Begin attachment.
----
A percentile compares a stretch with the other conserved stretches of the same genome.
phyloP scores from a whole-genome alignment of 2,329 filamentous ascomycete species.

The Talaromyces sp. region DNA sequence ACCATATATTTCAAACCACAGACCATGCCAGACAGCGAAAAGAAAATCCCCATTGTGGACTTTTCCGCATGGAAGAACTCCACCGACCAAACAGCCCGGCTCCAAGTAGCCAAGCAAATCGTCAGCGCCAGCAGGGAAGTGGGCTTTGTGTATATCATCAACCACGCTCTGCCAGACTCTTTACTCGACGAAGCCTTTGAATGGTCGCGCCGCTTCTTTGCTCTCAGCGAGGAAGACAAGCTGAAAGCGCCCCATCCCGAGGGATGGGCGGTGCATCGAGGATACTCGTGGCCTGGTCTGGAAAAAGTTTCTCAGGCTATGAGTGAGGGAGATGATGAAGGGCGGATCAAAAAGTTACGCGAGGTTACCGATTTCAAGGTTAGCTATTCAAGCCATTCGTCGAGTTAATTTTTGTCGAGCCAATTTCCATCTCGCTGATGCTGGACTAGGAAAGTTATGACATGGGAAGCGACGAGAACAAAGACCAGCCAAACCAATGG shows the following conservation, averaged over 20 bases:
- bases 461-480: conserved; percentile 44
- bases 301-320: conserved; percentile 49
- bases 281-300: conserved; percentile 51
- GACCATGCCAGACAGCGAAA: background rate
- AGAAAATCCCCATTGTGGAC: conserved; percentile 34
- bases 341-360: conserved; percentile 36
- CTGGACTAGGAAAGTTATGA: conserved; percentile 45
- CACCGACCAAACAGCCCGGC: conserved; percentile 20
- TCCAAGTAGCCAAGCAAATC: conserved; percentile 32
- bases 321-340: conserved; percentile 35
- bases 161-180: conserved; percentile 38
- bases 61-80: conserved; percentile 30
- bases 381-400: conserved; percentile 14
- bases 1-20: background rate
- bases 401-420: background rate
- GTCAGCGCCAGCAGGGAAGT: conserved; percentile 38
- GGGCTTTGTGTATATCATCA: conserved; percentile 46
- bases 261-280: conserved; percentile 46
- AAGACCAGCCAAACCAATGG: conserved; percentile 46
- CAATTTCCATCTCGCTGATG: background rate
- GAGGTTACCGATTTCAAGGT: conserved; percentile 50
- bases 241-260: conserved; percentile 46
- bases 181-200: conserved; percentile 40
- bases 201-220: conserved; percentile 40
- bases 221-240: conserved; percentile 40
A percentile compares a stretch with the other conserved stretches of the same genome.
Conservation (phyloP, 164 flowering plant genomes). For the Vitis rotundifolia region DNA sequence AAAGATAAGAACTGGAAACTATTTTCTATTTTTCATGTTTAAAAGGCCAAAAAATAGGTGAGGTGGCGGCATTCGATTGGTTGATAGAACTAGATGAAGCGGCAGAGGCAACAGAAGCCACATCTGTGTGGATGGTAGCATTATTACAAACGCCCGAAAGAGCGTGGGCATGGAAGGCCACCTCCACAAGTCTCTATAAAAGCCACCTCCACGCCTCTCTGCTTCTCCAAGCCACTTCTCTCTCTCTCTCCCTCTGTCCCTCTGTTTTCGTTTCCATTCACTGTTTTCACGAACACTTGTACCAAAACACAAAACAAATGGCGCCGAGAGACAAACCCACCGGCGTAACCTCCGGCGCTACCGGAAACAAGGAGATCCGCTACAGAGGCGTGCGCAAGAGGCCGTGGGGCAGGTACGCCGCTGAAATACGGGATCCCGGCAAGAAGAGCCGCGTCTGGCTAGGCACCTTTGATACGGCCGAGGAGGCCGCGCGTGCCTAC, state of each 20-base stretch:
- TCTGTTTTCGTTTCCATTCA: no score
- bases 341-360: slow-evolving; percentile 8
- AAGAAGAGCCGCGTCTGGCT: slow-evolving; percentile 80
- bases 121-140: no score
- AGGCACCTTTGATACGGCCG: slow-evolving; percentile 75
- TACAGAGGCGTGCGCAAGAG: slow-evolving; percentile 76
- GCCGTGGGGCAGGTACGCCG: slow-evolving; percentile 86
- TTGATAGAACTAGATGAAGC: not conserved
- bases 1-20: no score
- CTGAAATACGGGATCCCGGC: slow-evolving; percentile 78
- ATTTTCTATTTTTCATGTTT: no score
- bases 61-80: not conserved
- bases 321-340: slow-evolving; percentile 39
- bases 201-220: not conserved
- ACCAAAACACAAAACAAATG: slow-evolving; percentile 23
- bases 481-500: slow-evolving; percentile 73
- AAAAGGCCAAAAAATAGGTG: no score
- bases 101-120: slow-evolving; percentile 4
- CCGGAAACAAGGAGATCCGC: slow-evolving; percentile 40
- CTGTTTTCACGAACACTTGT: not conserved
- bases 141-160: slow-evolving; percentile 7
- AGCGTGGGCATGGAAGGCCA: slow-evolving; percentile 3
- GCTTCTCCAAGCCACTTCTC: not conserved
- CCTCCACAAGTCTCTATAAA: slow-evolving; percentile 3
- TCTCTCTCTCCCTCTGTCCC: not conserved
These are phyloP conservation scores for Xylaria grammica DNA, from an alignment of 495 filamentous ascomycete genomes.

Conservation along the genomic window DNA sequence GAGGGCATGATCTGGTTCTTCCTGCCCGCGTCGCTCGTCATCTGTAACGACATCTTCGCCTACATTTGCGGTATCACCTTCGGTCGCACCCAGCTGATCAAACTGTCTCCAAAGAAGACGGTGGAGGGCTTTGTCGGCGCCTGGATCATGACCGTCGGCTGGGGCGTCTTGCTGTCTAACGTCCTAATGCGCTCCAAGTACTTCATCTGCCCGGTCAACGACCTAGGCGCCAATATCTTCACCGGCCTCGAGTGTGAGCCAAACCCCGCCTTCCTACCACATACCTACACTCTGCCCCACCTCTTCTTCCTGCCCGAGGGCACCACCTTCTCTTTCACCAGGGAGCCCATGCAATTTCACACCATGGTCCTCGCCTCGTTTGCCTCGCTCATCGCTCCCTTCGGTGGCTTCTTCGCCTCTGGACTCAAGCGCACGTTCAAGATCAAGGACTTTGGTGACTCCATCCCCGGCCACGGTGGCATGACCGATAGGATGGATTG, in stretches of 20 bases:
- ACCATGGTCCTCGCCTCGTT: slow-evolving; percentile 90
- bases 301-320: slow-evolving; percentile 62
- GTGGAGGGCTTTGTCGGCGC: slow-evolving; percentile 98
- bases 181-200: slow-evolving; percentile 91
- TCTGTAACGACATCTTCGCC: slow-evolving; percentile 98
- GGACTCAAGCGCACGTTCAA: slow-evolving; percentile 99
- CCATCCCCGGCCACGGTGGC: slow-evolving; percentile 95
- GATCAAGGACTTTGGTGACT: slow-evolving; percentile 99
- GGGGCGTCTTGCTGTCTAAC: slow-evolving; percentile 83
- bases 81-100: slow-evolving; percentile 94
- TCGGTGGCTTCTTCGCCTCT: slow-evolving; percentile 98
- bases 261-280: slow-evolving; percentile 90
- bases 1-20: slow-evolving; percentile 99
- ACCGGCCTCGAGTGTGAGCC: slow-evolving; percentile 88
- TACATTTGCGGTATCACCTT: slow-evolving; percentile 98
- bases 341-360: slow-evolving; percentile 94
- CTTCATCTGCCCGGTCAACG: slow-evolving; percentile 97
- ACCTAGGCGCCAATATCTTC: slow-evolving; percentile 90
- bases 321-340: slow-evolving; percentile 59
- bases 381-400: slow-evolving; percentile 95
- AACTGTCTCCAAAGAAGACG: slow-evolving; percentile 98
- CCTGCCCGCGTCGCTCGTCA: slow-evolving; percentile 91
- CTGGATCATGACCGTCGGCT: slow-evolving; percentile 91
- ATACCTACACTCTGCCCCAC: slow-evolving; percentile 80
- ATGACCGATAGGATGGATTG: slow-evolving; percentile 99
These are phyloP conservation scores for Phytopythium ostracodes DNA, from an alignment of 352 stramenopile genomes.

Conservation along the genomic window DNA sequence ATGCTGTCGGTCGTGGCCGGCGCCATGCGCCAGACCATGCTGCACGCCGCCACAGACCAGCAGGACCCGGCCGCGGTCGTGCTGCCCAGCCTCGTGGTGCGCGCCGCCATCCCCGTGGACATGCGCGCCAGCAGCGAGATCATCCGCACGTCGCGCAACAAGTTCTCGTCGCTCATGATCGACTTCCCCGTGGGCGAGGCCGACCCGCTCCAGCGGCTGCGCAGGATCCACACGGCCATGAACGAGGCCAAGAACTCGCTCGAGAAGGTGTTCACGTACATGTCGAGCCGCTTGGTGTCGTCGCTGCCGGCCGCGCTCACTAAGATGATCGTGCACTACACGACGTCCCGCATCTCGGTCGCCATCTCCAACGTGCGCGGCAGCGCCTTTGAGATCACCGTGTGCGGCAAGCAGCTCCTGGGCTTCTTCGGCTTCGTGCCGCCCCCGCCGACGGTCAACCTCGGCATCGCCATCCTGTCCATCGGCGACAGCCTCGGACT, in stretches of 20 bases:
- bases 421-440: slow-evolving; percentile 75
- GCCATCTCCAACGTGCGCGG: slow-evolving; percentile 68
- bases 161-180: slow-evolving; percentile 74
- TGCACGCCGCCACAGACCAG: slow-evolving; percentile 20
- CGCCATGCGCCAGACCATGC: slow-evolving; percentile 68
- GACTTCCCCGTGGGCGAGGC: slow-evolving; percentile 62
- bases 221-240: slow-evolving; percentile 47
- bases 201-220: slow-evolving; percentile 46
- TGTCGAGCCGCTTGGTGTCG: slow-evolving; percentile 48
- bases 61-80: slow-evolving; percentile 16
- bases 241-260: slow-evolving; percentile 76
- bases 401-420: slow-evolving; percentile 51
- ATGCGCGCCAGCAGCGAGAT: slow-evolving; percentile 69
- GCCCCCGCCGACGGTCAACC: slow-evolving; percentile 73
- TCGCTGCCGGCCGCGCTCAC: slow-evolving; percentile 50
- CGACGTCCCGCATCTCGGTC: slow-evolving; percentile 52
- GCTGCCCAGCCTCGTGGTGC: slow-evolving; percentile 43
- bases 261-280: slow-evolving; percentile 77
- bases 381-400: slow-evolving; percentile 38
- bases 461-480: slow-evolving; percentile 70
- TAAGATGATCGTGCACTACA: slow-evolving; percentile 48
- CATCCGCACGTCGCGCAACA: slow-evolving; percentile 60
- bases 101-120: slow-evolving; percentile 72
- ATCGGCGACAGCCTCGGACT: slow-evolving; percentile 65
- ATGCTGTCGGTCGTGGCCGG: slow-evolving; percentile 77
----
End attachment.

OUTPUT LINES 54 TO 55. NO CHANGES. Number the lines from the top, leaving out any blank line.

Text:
- CCTCCACAAGTCTCTATAAA: slow-evolving; percentile 3
- TCTCTCTCTCCCTCTGTCCC: not conserved